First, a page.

if the storage resource pressure exceeds the threshold amount, then:
releasing one or more data units from the compressed portion; and
returning one or more regions of the compressed portion to a resource manager.
12. One or more computer storage media as recited in claim 11, the multiple instructions further causing the one or more processors to determine the threshold amount based at least in part on a current state of the system.
13. One or more computer storage media as recited in claim 1, the multiple instructions further causing the one or more processors to expose a user interface to receive input from a user to:
control a size of the compressed portion;
describe what data units should be stored in the compressed portion;
identify a compression algorithm to be used to compress the one or more data units; and
identify a compaction threshold value to be used to determine when to compact the regions in the compressed portion.
14. A method comprising:
analyzing data access and usage patterns of multiple data units stored in an uncompressed portion of the storage resource, the analyzing comprising identifying compression ratios of each of the multiple data units, how recently each of the multiple data units was accessed, and how frequently each of the multiple data units was accessed;
selecting, based at least in part on the analyzing, one or more of the multiple data units; and
for each selected data unit:
retrieving the selected data unit from the uncompressed portion;
compressing the selected data unit; and
storing the compressed data unit in the compressed portion.
15. A method as recited in claim 14, the analyzing further comprising identifying a priority level of each of the multiple data units.
16. A method as recited in claim 14, further comprising compacting regions in the compressed portion to fill empty gaps in the compressed portion by:
relocating data units from a first region of the compressed portion into one or more other regions of the compressed portion; and
returning the first region for use in the uncompressed portion.
17. A method as recited in claim 14, wherein the storage resource comprises a buffer pool of a database.
18. A method of reducing a size of a compressed portion of a storage resource in a system, the method comprising:
analyzing storage resource pressure in the system;
checking whether the storage resource pressure exceeds a threshold amount;
if the storage resource pressure exceeds the threshold amount, then:
releasing one or more data units from the compressed portion; and
returning one or more regions of the compressed portion to a resource manager.
19. A method as recited in claim 18, wherein the checking comprises determining that the storage resource pressure exceeds the threshold amount when a request to release some of the storage resource is received from a manager of the storage resource.
20. A method as recited in claim 18, wherein the releasing comprises decompressing the one or more data units and returning the decompressed one or more data units to the resource manager for storage in an uncompressed portion of the storage resource.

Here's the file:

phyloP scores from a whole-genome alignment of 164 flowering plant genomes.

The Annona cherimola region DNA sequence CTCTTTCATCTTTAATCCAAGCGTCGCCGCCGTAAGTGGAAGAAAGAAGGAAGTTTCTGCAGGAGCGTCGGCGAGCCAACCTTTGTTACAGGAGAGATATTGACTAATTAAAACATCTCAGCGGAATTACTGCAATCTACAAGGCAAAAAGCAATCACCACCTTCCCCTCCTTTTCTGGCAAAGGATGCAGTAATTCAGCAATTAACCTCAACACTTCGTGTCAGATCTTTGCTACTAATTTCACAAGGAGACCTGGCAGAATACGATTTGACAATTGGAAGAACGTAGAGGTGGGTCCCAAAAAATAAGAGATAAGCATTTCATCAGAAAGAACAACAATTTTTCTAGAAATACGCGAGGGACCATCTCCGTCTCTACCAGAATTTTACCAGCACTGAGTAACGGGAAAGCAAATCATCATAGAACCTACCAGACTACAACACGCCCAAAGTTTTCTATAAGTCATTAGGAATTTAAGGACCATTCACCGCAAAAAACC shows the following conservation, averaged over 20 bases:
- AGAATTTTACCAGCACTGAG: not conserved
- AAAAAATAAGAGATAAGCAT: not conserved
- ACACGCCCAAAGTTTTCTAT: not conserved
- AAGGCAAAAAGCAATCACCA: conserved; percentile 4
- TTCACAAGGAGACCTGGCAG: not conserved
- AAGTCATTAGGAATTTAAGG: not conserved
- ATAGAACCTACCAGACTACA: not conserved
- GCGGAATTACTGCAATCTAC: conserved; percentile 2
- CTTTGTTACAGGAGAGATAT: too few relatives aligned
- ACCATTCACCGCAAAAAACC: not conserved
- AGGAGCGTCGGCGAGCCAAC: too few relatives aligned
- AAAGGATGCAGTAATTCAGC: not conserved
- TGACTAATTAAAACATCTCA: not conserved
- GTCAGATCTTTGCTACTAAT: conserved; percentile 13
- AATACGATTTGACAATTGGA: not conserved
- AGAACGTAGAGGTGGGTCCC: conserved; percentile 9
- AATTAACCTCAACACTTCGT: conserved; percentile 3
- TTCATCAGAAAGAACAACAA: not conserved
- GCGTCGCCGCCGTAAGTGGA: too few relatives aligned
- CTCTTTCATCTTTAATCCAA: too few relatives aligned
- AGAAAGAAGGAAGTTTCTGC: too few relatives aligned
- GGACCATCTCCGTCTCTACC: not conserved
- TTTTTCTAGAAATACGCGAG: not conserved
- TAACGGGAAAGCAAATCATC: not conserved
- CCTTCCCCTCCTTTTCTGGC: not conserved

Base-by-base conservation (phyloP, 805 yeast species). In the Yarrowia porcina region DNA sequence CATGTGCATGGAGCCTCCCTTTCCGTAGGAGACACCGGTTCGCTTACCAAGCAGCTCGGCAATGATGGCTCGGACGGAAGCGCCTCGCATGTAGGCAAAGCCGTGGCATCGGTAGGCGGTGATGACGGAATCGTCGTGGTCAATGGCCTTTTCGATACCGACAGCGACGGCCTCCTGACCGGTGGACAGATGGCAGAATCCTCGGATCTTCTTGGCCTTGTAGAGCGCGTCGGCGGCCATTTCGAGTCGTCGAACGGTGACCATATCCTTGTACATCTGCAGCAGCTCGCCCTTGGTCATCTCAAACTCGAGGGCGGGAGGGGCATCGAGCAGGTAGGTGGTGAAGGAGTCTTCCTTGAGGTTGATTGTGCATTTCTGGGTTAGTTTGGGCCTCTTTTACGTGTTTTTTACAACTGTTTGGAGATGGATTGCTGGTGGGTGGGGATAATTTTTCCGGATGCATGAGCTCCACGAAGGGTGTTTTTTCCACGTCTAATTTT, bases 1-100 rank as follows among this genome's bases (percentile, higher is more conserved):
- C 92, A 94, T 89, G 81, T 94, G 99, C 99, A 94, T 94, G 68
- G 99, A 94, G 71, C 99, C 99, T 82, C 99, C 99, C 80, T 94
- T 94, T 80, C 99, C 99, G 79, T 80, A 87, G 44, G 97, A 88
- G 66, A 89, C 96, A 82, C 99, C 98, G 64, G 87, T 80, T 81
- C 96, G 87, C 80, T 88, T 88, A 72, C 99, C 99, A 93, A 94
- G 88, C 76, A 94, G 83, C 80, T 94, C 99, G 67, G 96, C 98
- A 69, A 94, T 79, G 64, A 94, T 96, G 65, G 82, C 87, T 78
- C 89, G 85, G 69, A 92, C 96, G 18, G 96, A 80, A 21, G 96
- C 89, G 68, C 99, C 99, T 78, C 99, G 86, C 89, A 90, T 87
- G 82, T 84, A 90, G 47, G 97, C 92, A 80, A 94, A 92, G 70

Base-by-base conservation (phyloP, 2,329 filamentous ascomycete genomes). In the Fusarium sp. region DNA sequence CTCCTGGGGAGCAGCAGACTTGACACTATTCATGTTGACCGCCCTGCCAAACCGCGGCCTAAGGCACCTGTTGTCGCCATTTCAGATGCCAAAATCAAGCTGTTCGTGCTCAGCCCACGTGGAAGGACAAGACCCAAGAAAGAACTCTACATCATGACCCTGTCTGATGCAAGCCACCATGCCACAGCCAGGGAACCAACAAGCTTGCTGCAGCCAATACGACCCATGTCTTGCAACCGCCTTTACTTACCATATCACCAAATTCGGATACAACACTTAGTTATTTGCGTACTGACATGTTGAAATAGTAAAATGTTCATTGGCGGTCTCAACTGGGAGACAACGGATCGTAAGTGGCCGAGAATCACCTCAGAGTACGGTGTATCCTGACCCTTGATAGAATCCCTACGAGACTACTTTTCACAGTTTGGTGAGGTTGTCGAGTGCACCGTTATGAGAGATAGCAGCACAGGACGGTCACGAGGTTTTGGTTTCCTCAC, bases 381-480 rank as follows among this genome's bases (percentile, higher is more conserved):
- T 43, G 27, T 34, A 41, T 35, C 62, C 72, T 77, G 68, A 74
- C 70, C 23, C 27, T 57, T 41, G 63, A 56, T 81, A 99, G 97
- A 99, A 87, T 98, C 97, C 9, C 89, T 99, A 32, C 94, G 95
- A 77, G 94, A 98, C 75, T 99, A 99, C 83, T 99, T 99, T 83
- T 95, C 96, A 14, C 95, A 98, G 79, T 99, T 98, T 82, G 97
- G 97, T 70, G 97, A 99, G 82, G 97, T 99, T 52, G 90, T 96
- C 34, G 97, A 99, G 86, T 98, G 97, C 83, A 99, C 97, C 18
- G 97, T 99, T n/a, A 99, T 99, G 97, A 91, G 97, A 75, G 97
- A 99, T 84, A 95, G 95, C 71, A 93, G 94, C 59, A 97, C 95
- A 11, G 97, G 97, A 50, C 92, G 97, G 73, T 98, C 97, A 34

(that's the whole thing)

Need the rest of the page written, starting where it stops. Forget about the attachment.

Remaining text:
Description
BACKGROUND

Computer processor technology is rapidly advancing, resulting in continually increasing processor performance. The performance of such processors, however, is sometimes hindered by other bottlenecks in the computer. For example, the speed of data transfer from hard disk drives into random access memory (RAM) is a bottleneck in computer performance. One way to reduce the impact of bottlenecks in the computer is to store more data in RAM. However, the cost of RAM remains high enough that it is typically cost prohibitive to use very large amounts of RAM in computers.

SUMMARY

This Summary is provided to introduce a selection of concepts in a simplified form that are further described below in the Detailed Description. This Summary is not intended to identify key features or essential features of the claimed subject matter, nor is it intended to be used to limit the scope of the claimed subject matter.

In accordance with one or more aspects, management of a storage resource in a system includes determining which of multiple data units stored in an uncompressed portion of the storage resource are to be compressed and stored in a compressed portion of the storage resource, resulting in increasing the size of the compressed portion. The management further includes returning one or more regions of the compressed portion for use in the uncompressed portion in response to storage resource pressure in the system, as well as compacting regions in the compressed portion to fill empty gaps in the compressed portion.

In accordance with one or more other aspects, the compressed storage management includes analyzing data access and usage patterns of multiple data units stored in an uncompressed portion of the storage resource. This analysis includes identifying compression ratios of each of the multiple data units, identifying how recently each of the multiple data units was most recently accessed, and identifying how frequently each of the multiple data units was accessed. One or more of the multiple data units are selected based at least in part on this analyzing. Each of these selected data units is retrieved from the uncompressed portion of the storage resource, compressed, optionally processed in other ways (such as encryption etc.), and stored in the compressed portion of the storage resource.

In accordance with one or more other aspects, the compressed storage management includes reducing a size of a compressed portion of a storage resource in a system. This reducing includes analyzing storage resource pressure in the system and checking whether the storage resource pressure exceeds a threshold amount. If the storage resource pressure exceeds this threshold amount, then one or more data units are released from the compressed portion, and one or more regions of the compressed portion are returned to a resource manager.